12 December, 2017 - 13 December, 2017
13 January, 2018 - 16 January, 2018
Riva del Garda (Tn), Italy
15 January, 2018 - 18 January, 2018
Sao Paulo, Brazil
23 January, 2018 -
26 January, 2018 - 28 January, 2018
There is an understandable tendency to see the world around us as in a steady state. Perhaps given current events we would all shout out they we hoped not, but business-wise I have worked with many Chief Executives (with a couple of noted exceptions in Latin America and the USA) who look at the previous ten years and argue strongly that the future will be the same. "This is how it has always been and nothing significant is going to change." Most lost either their business or their job, or both.
With few tanners having fully fledged senior marketing staff companies have to work hard to see over the horizon. Hence there was a view that with nearly a billion and a half people China would have an infinite source of labour and be the final resting spot for all the world's low cost manufacturing. This despite clear data on a declining and ageing population and repeated government statements that mass production of low value added items would not be enough to keep China's economy moving.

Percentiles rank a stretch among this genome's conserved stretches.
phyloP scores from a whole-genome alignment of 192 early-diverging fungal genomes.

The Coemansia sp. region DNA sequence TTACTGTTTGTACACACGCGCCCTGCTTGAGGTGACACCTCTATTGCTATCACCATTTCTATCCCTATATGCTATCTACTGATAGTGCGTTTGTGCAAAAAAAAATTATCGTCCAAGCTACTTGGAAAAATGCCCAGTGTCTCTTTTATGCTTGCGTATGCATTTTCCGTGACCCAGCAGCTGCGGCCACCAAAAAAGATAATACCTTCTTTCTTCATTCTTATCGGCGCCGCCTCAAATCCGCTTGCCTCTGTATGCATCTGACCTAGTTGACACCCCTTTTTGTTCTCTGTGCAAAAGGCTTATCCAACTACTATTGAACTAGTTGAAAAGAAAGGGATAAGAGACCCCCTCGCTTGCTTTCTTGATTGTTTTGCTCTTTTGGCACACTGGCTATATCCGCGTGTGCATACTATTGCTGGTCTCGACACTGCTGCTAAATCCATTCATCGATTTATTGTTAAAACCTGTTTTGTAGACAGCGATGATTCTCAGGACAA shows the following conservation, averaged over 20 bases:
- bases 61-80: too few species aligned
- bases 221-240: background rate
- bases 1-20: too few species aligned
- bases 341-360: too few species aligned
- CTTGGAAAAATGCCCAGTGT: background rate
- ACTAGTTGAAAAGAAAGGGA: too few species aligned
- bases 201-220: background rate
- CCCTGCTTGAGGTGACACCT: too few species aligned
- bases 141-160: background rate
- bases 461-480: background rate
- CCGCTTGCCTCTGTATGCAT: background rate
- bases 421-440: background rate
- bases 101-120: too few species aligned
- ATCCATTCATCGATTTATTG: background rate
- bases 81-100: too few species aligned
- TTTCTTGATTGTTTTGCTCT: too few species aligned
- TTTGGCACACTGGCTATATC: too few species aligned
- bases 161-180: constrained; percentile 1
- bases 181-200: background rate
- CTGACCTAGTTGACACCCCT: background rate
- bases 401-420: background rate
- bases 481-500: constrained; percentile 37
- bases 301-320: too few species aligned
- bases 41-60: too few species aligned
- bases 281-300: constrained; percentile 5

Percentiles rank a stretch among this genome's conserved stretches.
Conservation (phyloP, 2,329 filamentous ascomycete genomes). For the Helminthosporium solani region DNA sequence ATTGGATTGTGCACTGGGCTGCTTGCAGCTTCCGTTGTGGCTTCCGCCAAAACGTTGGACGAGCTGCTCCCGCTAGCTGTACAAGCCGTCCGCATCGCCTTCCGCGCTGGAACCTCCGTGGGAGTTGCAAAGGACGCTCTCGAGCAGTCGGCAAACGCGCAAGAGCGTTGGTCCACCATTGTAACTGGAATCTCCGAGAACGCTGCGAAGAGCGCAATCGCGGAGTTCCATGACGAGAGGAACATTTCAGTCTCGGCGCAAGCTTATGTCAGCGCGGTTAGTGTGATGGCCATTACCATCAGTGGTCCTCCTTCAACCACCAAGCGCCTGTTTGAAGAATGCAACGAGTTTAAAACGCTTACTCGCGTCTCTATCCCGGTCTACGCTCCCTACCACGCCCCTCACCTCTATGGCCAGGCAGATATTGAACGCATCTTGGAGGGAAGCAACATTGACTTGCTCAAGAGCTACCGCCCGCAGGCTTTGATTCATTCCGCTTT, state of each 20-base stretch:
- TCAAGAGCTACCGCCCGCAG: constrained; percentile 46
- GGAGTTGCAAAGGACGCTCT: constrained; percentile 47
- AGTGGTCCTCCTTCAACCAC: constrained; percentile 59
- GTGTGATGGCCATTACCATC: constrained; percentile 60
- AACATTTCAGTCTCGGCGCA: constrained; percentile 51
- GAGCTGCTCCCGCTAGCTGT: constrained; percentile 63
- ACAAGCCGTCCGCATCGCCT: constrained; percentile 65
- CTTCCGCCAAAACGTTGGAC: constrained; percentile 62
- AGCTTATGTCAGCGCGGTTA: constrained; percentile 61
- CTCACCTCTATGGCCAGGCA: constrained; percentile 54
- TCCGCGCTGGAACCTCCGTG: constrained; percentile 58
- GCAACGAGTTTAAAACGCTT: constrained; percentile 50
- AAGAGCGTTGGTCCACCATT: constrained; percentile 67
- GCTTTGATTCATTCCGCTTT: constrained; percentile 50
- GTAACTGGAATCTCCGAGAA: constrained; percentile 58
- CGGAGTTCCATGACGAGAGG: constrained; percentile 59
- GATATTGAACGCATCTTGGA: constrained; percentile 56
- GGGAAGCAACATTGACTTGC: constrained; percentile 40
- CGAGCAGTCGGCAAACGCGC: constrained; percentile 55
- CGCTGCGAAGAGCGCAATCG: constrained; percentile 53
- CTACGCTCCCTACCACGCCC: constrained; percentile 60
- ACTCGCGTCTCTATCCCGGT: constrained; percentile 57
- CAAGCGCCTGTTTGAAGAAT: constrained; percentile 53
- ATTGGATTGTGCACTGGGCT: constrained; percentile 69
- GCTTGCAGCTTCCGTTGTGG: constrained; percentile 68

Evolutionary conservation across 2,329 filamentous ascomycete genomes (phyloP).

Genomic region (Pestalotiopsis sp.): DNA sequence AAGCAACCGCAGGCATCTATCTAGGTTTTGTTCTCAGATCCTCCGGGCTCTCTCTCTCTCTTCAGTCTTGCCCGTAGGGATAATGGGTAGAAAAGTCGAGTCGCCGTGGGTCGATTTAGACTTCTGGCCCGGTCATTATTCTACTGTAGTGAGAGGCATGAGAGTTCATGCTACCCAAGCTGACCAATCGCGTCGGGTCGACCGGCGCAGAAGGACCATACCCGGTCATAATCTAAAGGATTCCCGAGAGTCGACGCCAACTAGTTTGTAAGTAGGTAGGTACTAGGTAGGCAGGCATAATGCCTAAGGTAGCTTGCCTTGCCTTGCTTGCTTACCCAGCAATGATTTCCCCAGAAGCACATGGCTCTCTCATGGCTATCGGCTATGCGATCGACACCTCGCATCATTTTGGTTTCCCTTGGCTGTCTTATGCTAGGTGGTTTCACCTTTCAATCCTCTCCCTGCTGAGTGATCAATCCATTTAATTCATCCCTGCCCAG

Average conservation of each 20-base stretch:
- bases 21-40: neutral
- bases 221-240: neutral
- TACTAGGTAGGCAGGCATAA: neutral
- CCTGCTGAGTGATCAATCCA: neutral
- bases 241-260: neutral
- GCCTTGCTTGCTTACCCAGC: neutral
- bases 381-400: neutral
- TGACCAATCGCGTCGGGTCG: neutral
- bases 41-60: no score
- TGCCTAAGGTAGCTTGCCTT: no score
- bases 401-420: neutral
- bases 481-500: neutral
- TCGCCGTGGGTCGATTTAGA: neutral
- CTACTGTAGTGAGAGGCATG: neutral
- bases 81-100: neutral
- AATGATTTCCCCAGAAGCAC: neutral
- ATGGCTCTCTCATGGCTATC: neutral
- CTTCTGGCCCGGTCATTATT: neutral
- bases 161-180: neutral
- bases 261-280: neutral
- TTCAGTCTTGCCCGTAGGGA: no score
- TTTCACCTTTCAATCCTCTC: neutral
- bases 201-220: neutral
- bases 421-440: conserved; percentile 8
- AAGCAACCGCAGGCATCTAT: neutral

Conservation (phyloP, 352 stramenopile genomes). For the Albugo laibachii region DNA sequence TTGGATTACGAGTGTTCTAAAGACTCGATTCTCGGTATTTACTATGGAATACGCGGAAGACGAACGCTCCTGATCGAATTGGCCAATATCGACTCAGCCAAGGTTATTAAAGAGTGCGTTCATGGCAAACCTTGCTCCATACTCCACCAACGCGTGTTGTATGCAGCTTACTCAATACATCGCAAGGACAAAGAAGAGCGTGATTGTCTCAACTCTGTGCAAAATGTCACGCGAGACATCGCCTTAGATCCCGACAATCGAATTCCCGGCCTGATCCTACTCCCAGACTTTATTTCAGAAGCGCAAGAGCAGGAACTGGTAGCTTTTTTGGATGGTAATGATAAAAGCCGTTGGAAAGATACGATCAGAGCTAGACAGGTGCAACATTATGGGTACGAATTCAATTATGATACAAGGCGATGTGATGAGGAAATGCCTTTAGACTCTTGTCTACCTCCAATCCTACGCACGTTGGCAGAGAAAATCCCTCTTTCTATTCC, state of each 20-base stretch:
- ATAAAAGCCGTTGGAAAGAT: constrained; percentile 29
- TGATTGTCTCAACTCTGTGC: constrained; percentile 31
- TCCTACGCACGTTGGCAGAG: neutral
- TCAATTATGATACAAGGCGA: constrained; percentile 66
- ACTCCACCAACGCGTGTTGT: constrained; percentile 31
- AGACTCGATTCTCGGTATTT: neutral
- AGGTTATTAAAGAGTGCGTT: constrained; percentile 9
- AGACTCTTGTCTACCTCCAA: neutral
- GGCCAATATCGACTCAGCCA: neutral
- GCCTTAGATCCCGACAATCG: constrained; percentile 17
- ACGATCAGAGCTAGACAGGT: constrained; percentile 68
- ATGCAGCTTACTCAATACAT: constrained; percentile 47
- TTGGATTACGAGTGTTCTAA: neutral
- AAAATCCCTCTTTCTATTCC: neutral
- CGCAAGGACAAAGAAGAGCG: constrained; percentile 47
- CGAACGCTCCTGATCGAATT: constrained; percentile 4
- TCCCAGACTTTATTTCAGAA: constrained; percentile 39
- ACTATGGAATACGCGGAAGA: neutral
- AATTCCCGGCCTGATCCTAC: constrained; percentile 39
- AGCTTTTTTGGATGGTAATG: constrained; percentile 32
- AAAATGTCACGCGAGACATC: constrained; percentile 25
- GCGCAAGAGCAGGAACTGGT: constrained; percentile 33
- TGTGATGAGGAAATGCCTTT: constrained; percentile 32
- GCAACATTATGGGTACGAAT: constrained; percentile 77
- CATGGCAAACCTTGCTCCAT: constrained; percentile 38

Today we are in the midst of grappling with some of the outcomes of these changes. They are spiced up with a truly hefty dose of global geopolitics which have interrupted quite a number of well established trading arrangements from raw materials to finished product sales.
Set up decades ago as an interface between the traditional major tanning countries at the East, APLF has always been a mercantile show, and the moment in the calendar when all sectors of the industry gather to try and identify the big flows of stocks around the leather world, be they raw, semi-proceeded or finished. So APLF 2016 finds itself in a unique place. Tanners come to learn about what is happening and much of what is happening centres around changing events in China and nearby countries. And this is a moment of significant change.
I am one that subscribes to the view that the new China will be.....well, China. But things are changing and it will not be the same China.
Follow Mike Redwood on twitter: @michaelredwood
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